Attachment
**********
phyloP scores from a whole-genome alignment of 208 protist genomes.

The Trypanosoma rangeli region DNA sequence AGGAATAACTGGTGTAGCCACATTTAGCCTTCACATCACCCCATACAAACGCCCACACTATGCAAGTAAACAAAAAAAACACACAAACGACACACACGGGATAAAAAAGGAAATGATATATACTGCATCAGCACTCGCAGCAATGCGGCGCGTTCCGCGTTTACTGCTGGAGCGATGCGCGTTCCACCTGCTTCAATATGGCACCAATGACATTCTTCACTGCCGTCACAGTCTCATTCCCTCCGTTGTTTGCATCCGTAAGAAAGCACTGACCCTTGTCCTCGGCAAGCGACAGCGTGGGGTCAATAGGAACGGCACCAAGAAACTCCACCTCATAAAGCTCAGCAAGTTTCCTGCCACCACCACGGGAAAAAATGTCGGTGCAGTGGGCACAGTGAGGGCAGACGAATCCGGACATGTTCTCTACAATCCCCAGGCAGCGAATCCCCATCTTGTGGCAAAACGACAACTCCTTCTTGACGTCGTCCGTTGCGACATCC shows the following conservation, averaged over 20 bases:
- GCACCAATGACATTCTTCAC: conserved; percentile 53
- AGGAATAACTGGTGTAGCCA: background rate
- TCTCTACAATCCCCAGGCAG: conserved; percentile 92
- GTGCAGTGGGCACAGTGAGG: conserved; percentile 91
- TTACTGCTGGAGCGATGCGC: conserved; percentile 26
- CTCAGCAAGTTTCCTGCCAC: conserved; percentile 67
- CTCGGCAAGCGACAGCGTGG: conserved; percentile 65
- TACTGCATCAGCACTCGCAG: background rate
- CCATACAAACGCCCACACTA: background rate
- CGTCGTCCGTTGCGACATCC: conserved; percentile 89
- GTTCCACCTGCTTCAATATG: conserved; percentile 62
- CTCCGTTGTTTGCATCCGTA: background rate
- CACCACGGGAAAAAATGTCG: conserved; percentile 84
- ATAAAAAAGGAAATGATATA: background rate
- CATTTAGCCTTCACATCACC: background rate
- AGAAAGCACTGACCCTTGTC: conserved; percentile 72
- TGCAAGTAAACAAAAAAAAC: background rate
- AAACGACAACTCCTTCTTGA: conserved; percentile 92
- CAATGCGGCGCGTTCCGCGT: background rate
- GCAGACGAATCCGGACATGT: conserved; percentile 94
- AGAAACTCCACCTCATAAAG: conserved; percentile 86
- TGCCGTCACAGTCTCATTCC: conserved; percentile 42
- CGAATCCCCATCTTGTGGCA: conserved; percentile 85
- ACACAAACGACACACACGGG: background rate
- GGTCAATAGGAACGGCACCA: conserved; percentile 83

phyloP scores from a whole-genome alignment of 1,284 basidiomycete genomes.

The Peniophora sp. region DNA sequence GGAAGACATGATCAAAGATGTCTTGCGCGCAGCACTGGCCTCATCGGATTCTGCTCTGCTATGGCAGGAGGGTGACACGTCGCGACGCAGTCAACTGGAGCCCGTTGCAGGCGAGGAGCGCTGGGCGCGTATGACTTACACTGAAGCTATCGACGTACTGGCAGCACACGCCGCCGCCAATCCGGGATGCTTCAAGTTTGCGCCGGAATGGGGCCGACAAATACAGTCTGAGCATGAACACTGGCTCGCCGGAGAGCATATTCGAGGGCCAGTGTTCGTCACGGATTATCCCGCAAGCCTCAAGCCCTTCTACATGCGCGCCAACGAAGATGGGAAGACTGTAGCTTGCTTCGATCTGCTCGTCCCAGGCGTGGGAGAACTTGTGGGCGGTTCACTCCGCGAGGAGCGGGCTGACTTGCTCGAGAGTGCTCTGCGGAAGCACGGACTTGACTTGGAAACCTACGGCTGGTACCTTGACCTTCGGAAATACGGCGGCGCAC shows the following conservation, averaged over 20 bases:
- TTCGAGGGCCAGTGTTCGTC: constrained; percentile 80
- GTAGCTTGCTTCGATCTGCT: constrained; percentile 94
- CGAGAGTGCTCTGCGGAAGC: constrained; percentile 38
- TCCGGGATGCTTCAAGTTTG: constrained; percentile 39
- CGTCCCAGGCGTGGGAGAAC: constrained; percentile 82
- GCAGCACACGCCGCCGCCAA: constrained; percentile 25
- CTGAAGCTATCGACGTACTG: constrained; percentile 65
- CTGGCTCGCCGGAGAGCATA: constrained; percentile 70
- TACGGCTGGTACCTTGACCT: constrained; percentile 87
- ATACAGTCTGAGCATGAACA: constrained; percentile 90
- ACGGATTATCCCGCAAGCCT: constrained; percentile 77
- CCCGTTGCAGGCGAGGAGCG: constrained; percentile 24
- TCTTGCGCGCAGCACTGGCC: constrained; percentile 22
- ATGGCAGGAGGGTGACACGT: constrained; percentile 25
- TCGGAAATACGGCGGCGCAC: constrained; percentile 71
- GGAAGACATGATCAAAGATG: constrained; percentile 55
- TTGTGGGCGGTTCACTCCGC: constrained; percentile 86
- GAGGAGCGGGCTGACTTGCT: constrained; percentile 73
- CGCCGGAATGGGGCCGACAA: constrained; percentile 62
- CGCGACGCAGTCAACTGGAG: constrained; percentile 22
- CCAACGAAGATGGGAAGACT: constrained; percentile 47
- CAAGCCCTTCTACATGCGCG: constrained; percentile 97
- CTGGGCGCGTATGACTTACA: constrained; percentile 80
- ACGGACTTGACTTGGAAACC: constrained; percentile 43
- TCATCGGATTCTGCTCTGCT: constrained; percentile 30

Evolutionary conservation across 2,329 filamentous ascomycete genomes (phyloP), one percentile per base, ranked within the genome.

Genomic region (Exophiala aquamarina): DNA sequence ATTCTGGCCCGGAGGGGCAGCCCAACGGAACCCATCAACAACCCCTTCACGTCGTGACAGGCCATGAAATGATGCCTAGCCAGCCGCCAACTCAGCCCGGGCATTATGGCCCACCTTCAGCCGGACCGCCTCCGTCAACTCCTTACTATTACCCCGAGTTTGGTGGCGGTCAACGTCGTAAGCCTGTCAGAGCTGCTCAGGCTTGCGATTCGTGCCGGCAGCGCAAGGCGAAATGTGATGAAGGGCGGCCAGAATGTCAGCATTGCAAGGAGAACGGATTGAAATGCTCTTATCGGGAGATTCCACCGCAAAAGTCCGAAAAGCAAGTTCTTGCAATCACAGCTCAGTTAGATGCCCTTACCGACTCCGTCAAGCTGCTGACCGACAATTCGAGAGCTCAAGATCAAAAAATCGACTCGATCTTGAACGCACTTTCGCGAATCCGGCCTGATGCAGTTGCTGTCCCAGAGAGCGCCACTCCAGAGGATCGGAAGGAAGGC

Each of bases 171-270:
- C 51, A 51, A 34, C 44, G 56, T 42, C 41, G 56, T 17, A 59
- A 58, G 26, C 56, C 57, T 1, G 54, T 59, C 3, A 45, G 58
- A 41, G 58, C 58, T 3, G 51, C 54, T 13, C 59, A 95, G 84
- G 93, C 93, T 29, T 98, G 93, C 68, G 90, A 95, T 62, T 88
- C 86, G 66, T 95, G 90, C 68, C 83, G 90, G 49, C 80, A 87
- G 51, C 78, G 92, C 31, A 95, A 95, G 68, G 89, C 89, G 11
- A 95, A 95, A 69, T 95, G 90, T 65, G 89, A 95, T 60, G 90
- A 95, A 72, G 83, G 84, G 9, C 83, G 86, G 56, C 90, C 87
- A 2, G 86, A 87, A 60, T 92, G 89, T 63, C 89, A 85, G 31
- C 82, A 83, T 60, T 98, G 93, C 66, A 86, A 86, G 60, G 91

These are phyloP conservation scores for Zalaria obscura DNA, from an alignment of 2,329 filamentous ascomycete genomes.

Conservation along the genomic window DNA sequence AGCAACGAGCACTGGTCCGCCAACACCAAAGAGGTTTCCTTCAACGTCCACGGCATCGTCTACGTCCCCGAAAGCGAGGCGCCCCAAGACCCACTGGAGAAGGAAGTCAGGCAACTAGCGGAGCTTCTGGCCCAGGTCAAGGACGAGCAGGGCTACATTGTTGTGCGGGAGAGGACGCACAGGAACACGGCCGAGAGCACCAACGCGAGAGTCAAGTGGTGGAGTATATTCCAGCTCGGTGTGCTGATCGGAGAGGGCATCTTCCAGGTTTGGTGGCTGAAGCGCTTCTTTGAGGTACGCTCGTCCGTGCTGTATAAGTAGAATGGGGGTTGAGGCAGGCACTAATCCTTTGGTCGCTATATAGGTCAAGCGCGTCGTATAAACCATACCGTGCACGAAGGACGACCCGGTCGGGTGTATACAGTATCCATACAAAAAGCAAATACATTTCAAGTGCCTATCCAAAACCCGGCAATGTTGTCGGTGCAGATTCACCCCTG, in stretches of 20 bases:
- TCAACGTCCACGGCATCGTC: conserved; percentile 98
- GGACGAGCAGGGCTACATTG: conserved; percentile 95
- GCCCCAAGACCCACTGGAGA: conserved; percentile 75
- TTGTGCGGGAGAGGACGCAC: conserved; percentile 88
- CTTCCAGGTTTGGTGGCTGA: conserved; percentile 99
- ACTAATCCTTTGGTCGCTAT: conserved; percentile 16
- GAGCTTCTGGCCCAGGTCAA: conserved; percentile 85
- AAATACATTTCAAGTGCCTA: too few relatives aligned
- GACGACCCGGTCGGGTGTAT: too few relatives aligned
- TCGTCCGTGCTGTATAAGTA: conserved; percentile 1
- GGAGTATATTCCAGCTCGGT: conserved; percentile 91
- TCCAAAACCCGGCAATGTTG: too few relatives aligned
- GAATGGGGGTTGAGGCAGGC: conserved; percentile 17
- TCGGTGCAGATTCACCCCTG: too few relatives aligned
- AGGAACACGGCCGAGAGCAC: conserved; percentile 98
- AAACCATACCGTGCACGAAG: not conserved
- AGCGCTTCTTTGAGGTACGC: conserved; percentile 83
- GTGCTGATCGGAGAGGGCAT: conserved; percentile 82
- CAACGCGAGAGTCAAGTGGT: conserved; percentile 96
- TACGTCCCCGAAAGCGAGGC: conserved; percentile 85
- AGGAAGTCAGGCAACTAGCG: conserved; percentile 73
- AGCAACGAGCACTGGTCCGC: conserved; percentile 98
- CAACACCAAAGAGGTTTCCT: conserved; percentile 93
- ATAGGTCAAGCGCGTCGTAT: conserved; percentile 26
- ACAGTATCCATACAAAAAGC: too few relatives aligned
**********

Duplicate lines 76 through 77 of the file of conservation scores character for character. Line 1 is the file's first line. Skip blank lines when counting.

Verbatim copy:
- GAGCTTCTGGCCCAGGTCAA: conserved; percentile 85
- AAATACATTTCAAGTGCCTA: too few relatives aligned